Logo of nihpaAbout Author manuscriptsSubmit a manuscriptHHS Public Access; Author Manuscript; Accepted for publication in peer reviewed journal;
Cytometry A. Author manuscript; available in PMC 2012 Nov 1.
Published in final edited form as:
PMCID: PMC3199331

OMIP-003: Phenotypic Analysis of Human Memory B Cells

Purpose and Appropriate Sample Types

This panel was developed to characterize the phenotypic diversity of human memory B cells, with an emphasis on discriminating cell subsets within both the conventional memory population (CD27+) and the more recently described isotype switched (IgD) population lacking expression of CD27 (1). It has been tested on fresh and cryopreserved peripheral blood mononuclear cells (PBMC), as well as bone marrow aspirates and tonsillar cells. The multicolor panel described herein has been used extensively to analyze large numbers of PBMC samples obtained from healthy controls in steady state and in response to infection (HIV, influenza, RSV) and vaccination (influenza, tetanus) as well as in hundreds of patients with autoimmune diseases (Systemic Lupus Erythematosus, Rheumatoid Arthritis, Sjogren’s syndrome, Psoriatic Arthritis and Type 1 Diabetes) and conditions characterized by allogeneic immune responses (renal transplantion and chronic graft versus host disease). This panel is also being applied in a longitudinal study in which 150 SLE patients are to be followed quarterly for a period of two years.


Major human B cell subsets are currently defined by pauci-color flow cytometry protocols that typically include IgD, CD27, CD38, and CD24 to classify the major accepted peripheral blood populations (transitional, naïve, memory and plasmablast subsets). By and large, the expression of other informative markers (including IgM, CD23, CD10, CD21 and CD95, as well as chemokine receptor expression) is assessed by parallel staining of several sample aliquots with different combinations of the aforementioned markers in 4–5 color schemes. These approaches suffer from multiple shortcomings including: 1) the limited ability of the “defining” markers such as IgD, CD27 and CD38 to properly discriminate major populations; 2) the inability to ascertain the actual co-expression of multiple markers in a single population possibly leading to faulty assumptions of extended phenotypes and, by extension, preventing the discovery of new sub-populations; and 3) the need for larger number of cells to perform multiple stainings, a major practical limitation when dealing with rare samples. Combined, it seems obvious that limited use of available markers not only fails to differentiate multiple populations within the conventional core subsets, but could potentially lead to erroneous attribution of functional properties. To address these limitations, we have developed several multicolor panels to fully characterize human B cells. These multicolor panels share seven so-called anchor markers. Antibodies against CD19 and CD3, along with the Fixable Aqua Dead Cell Stain, allow the unambiguous identification of live CD19+CD3 B cells. The inclusion of four developmental markers (IgD, CD24, CD27 and CD38) in the same panel makes it feasible to compare and integrate these different classification schemes and provide precise identifications of the core human B cell subpopulations (2).

In addition to these anchor markers, each panel is extended with specific markers for further discrimination of memory, transitional/naïve B cells and plasma cell subsets, respectively. Thus, the incorporation of CD21, CD95, CD45/B220 and CXCR3 in the memory panel, as described in this OMIP, provides information regarding the activation status and homing potential of both the CD27+ switched memory and CD27 switched memory B cells. The addition of the rat anti-human Ig idiotype 9G4 antibody completes a 12-color human memory B cell panel, and provides a useful measure of autoreactivity through the identification of B cells expressing autoantibodies encoded by the VH4-34 variable region gene (3).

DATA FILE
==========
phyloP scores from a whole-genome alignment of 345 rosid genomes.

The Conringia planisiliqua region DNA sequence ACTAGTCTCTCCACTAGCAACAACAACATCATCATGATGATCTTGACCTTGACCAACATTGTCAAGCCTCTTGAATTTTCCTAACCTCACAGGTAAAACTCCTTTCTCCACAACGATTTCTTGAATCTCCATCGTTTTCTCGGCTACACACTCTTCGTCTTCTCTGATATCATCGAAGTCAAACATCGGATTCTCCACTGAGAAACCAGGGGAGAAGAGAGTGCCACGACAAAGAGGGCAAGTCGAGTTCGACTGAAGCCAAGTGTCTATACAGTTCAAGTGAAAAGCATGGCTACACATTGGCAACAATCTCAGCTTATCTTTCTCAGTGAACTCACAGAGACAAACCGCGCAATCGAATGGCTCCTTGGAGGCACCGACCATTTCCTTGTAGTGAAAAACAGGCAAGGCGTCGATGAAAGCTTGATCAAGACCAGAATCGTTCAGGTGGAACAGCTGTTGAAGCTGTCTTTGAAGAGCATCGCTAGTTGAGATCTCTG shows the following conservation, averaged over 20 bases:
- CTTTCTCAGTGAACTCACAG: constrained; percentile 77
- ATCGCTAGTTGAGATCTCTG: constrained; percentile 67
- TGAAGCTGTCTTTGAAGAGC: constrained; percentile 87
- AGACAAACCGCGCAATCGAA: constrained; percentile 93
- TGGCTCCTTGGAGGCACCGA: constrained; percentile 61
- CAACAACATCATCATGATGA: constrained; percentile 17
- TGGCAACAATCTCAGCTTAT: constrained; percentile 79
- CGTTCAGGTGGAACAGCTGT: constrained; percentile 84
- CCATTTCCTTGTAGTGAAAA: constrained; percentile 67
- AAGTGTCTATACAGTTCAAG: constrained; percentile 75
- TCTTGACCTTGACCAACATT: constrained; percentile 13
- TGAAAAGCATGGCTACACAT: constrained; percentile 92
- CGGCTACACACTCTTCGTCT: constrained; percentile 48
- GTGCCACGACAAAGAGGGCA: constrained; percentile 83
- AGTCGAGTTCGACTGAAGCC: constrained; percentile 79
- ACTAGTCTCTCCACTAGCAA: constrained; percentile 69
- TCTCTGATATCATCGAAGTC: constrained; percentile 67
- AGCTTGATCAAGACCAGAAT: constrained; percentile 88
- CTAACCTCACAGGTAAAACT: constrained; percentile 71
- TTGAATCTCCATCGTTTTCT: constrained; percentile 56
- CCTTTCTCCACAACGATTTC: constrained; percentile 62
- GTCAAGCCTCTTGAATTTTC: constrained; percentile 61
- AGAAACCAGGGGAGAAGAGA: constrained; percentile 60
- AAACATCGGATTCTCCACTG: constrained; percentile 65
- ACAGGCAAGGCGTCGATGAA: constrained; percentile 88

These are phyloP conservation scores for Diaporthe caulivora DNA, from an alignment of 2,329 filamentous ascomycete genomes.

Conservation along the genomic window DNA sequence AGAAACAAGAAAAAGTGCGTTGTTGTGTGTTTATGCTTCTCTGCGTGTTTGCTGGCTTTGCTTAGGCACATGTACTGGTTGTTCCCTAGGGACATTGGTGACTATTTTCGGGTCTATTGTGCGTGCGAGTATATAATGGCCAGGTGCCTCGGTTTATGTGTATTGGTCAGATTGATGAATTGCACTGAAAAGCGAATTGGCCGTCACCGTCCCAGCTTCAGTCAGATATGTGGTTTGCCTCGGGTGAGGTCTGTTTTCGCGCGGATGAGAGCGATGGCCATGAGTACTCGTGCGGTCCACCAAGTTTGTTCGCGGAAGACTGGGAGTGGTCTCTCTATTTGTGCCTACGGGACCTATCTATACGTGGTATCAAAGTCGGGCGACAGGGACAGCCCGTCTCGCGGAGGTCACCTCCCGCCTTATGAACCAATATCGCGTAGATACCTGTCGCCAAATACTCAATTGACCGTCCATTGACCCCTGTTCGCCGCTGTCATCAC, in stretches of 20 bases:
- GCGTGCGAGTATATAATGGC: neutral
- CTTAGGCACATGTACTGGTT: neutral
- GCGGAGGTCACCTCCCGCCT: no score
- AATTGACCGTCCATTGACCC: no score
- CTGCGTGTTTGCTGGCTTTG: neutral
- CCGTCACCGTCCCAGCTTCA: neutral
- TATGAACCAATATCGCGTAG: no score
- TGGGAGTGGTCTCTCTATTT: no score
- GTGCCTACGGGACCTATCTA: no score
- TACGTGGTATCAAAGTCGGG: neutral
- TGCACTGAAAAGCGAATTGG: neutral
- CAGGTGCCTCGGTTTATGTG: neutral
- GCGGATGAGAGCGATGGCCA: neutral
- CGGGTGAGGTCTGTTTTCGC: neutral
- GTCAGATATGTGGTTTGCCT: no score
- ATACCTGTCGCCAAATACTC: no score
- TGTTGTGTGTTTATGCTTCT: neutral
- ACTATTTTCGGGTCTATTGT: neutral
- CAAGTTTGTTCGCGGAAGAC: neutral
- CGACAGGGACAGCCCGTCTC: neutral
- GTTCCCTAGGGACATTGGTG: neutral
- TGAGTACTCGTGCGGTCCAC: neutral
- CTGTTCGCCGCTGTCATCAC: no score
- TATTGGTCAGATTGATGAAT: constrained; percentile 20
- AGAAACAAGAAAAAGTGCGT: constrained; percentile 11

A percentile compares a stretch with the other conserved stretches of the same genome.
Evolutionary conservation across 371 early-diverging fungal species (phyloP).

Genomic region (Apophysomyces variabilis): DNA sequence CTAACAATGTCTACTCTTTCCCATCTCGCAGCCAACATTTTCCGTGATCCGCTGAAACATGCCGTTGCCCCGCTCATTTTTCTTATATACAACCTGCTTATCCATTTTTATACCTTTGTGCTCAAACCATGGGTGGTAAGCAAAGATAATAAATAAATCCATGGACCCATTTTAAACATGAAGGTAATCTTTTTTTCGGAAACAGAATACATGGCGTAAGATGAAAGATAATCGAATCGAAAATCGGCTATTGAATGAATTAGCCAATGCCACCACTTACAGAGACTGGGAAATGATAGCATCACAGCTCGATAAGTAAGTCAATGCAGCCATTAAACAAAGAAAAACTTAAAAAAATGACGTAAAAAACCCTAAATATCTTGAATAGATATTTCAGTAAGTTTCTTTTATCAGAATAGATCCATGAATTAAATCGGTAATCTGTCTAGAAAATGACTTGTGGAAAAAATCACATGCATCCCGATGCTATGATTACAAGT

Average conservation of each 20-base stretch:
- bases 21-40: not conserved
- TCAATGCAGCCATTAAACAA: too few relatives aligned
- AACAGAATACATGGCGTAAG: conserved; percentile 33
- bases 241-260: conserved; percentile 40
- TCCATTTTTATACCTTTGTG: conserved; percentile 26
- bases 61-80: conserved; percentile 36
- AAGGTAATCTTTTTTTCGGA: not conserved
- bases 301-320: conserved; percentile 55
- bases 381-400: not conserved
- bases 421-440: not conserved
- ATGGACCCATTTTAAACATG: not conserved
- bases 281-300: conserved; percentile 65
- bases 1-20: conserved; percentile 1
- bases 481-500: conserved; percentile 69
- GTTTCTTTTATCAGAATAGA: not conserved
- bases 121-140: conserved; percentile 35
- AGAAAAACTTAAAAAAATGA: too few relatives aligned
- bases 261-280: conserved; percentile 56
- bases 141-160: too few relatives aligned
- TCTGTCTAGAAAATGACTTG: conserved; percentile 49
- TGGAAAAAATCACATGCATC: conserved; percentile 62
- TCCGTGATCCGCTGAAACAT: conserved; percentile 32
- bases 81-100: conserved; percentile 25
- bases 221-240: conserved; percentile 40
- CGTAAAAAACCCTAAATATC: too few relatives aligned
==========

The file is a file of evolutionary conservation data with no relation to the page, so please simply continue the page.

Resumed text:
Figure 1
Classification of core human B cell subsets and phenotypic characterization of memory B cells in healthy subjects and patients with Systemic Lupus Erythematosus
Table 1
Summary table for OMIP-000.
Table 2
Reagents used for OMIP-000.

Supplementary Material

Supp Figure S1

Supp Figure S2

Supp Figure S3

Supplementary Data


This work was supported by National Institutes of Health Grants R01 AI049660-01A1 and U19 Autoimmunity Center of Excellence AI56390 to I.S.

Literature Cited

1. Wei C, Anolik J, Cappione A, Zheng B, Pugh-Bernard A, Brooks J, Lee E-H, Milner ECB, Sanz I. A New Population of Cells Lacking Expression of CD27 Represents a Notable Component of the B Cell Memory Compartment in Systemic Lupus Erythematosus. J Immunol. 2007;178(10):6624–6633. [PubMed]
2. Sanz I, Wei C, Lee FE-H, Anolik J. Phenotypic and functional heterogeneity of human memory B cells. Seminars in Immunology. 2008;20(1):67–82. [PMC free article] [PubMed]
3. Cappione A, 3rd, Anolik JH, Pugh-Bernard A, Barnard J, Dutcher P, Silverman G, Sanz I. Germinal center exclusion of autoreactive B cells is defective in human systemic lupus erythematosus. J Clin Invest. 2005;115(11):3205–16. [PMC free article] [PubMed]
4. Moir S, Ho J, Malaspina A, Wang W, DiPoto AC, O’Shea MA, Roby G, Kottilil S, Arthos J, Proschan MA, et al. Evidence for HIV-associated B cell exhaustion in a dysfunctional memory B cell compartment in HIV-infected viremic individuals. J Exp Med. 2008;205(8):1797–1805. [PMC free article] [PubMed]
5. Jacobi AM, Reiter K, Mackay M, Aranow C, Hiepe F, Radbruch A, Hansen A, Burmester GR, Diamond B, Lipsky PE, et al. Activated memory B cell subsets correlate with disease activity in systemic lupus erythematosus: delineation by expression of CD27, IgD, and CD95. Arthritis Rheum. 2008;58(6):1762–73. [PubMed]
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